This week I will comment on a preprint Cross-lingual hate speech detection based on multilingual domain-specific word embeddings by authors from the University of Chile.

The pre-print evaluates the possibility of cross-lingual transfer of models for hate speech detection, i.e., training a model in one language and testing it in a different language. Hate speech detection is a particularly tough task for model transfer because many of the words have a different meaning or at least different connotations when used in hate speech than in their more standard use. An example from the paper says that the Italian word “migranti” is usually translated into English as migrants, but in the hate speech context, it typically means illegal immigrants – which are in the context of American hate speech usually called “illegals” and not “migrants”.

The cross-lingual representations for zero-shot cross-lingual transfer of hate speech models should be thus very contextualized because they need to identify the very special context-dependent meaning. In this case, we want the embeddings to be not only aware of the syntactic and semantic context, but also to do some sort of pragmatic inference. In other words, cross-lingual transfer, in this case, would require to represent the pragmatics regardless of the culture-specific practices. The authors of the paper are primarily interested in detecting hate speech, but for me, their experiments are a test of the cultural neutrality of multilingual contextual representations.

The paper test several input representations as an input to a classifier:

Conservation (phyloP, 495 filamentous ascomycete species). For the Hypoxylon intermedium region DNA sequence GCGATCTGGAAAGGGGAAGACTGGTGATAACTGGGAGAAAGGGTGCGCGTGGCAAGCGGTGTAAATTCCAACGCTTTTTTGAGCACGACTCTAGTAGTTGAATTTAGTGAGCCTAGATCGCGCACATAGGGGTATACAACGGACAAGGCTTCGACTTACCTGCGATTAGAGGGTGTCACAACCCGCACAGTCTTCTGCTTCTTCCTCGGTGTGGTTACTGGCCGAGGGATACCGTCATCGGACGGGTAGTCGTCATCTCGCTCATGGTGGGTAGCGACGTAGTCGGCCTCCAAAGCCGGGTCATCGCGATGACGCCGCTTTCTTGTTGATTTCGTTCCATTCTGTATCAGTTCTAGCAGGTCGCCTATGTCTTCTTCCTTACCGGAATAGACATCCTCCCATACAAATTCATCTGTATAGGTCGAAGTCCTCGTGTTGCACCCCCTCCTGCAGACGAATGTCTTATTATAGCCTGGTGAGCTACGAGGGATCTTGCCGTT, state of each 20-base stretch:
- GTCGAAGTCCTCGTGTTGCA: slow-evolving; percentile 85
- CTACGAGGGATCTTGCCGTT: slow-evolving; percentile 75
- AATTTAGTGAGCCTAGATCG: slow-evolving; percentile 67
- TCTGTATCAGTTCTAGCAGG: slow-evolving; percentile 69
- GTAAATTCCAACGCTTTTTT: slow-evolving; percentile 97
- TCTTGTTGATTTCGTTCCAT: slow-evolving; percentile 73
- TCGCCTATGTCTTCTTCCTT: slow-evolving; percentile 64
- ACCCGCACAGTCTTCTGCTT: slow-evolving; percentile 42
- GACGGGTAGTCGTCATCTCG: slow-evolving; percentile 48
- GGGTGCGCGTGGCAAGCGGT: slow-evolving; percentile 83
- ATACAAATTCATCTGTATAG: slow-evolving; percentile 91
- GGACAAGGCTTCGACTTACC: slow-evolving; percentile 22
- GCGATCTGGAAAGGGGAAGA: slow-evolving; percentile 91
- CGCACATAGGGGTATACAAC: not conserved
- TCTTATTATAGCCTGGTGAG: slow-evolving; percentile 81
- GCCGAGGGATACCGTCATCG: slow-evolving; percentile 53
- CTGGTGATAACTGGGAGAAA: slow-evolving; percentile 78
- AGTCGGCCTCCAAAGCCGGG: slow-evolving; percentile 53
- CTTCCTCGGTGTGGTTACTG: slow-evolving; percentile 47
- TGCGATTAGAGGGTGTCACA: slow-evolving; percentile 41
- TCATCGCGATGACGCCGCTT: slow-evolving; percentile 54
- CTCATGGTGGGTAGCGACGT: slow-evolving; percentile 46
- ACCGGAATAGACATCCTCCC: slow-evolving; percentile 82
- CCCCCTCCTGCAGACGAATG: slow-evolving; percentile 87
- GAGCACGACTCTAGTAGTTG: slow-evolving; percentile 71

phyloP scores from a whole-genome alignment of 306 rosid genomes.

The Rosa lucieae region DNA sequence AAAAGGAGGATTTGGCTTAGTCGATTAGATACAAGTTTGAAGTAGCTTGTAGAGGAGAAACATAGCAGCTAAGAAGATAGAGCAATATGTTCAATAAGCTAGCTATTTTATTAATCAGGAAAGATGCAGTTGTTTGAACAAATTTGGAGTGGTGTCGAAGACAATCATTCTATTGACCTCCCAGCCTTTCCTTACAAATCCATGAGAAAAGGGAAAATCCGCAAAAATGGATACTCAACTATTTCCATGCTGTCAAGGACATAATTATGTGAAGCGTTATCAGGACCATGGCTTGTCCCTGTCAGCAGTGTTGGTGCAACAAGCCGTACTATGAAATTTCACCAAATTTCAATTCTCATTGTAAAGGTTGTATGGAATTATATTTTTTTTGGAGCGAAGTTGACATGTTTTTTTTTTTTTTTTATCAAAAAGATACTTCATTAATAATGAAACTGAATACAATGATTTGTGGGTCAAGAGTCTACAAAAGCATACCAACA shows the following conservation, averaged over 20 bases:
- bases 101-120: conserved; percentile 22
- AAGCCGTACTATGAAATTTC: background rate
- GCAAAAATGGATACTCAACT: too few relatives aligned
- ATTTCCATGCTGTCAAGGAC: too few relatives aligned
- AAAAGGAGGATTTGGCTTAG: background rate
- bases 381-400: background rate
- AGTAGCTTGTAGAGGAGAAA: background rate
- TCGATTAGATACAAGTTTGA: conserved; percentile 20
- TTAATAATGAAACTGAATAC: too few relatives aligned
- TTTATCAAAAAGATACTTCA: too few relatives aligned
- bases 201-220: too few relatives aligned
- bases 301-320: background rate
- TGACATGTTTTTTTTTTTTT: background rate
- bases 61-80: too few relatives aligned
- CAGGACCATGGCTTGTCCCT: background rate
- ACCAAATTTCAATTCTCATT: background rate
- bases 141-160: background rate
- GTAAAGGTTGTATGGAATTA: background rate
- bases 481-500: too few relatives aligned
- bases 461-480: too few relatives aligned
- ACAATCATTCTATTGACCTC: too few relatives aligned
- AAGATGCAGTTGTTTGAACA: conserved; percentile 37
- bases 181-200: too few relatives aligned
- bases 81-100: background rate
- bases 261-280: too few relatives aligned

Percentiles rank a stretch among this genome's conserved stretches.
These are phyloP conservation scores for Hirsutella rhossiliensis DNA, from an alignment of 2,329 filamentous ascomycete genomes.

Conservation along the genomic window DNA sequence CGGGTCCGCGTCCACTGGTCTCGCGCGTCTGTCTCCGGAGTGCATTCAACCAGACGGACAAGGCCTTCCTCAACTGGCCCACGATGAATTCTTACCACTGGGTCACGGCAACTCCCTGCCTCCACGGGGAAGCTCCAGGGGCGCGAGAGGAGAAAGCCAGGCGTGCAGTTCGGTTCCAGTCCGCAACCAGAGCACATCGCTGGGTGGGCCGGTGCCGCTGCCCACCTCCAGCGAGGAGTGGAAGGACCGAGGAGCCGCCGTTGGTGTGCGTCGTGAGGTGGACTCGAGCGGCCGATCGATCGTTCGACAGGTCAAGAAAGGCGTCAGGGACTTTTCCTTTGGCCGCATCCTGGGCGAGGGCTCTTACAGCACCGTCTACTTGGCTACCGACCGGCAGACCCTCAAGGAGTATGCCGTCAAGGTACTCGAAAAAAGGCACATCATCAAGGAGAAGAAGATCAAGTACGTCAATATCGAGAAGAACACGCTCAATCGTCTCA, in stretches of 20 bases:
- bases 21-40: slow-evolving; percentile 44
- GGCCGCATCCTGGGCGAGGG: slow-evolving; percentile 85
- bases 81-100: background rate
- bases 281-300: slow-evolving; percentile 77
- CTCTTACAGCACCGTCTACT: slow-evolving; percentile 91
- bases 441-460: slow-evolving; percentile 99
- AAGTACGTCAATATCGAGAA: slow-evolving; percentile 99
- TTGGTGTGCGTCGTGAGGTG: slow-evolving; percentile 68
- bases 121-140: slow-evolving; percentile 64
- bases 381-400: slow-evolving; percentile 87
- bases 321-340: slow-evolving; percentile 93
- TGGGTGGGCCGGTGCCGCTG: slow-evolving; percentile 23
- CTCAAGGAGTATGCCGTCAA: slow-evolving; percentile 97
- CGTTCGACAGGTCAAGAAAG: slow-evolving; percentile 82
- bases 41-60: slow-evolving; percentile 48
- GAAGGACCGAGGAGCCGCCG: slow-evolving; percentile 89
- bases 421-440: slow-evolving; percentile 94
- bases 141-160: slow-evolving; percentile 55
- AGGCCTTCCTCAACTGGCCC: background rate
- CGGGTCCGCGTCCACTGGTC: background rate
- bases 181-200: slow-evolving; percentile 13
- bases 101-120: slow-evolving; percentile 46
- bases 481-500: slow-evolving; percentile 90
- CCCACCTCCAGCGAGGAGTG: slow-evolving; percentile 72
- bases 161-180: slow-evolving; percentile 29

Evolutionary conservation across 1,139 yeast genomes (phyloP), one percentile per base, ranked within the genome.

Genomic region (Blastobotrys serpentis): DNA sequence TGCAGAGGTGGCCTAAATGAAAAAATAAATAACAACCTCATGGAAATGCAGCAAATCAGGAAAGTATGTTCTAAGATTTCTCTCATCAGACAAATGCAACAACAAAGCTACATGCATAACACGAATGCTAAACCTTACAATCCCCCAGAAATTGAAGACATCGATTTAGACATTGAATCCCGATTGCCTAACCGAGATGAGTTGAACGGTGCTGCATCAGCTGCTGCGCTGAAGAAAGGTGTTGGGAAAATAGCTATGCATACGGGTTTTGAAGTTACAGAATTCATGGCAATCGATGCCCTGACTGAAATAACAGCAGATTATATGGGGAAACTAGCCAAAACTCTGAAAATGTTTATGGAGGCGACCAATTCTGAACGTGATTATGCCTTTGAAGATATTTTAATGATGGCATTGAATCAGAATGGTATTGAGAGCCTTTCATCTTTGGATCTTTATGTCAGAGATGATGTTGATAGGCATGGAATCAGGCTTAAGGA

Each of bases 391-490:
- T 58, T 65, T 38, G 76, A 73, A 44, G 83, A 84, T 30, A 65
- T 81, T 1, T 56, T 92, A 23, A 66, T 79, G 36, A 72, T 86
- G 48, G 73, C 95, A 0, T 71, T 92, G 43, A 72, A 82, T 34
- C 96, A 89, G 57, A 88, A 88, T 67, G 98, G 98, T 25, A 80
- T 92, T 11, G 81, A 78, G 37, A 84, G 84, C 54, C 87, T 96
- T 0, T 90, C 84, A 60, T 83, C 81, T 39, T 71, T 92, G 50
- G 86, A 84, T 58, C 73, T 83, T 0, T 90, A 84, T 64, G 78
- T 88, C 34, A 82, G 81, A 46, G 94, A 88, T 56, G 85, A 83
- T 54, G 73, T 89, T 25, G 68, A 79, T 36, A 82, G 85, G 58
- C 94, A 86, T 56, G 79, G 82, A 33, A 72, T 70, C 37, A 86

1. Multilingual BERT;

  2. Standard aligned static word embeddings; and

  3. Word embeddings aligned specifically for the purpose of hate speech.

The later alignment uses a resource called Hurtlex, a lexicon of offensive, aggressive, and hateful words in over 50 languages with quite a rich annotation including mutual translation of the items. What an incredible resource!

When trained and tested in the same languages, multilingual BERT is clearly the best choice. The models benefit from the rich contextualization of the representation compared to the static embeddings. This is however not true for the cross-lingual transfer. The cross-lingual transfer is dominated by the word embeddings that were aligned using the Hurtlex lexicon. This result shows that multilingual BERT failed to recognize the pragmatics in a language- or culture-neutral way. The domain contextualization of word embeddings outperforms sentence contextualization of multilingual BERT despite the clear disadvantages of static word embeddings. The task that requires even more contextualization than usual NLP tasks has better results with static embeddings.

The results (although if I were the reviewer of the paper, I would harshly some methodological issues) raise many questions. Can we make the multilingual contextual embeddings culturally neutral? Would training the representations on less scholarly-looking texts make the models more aware of the pragmatics? Is there a more direct way of measuring cultural neutrality, so we can optimize for it during training?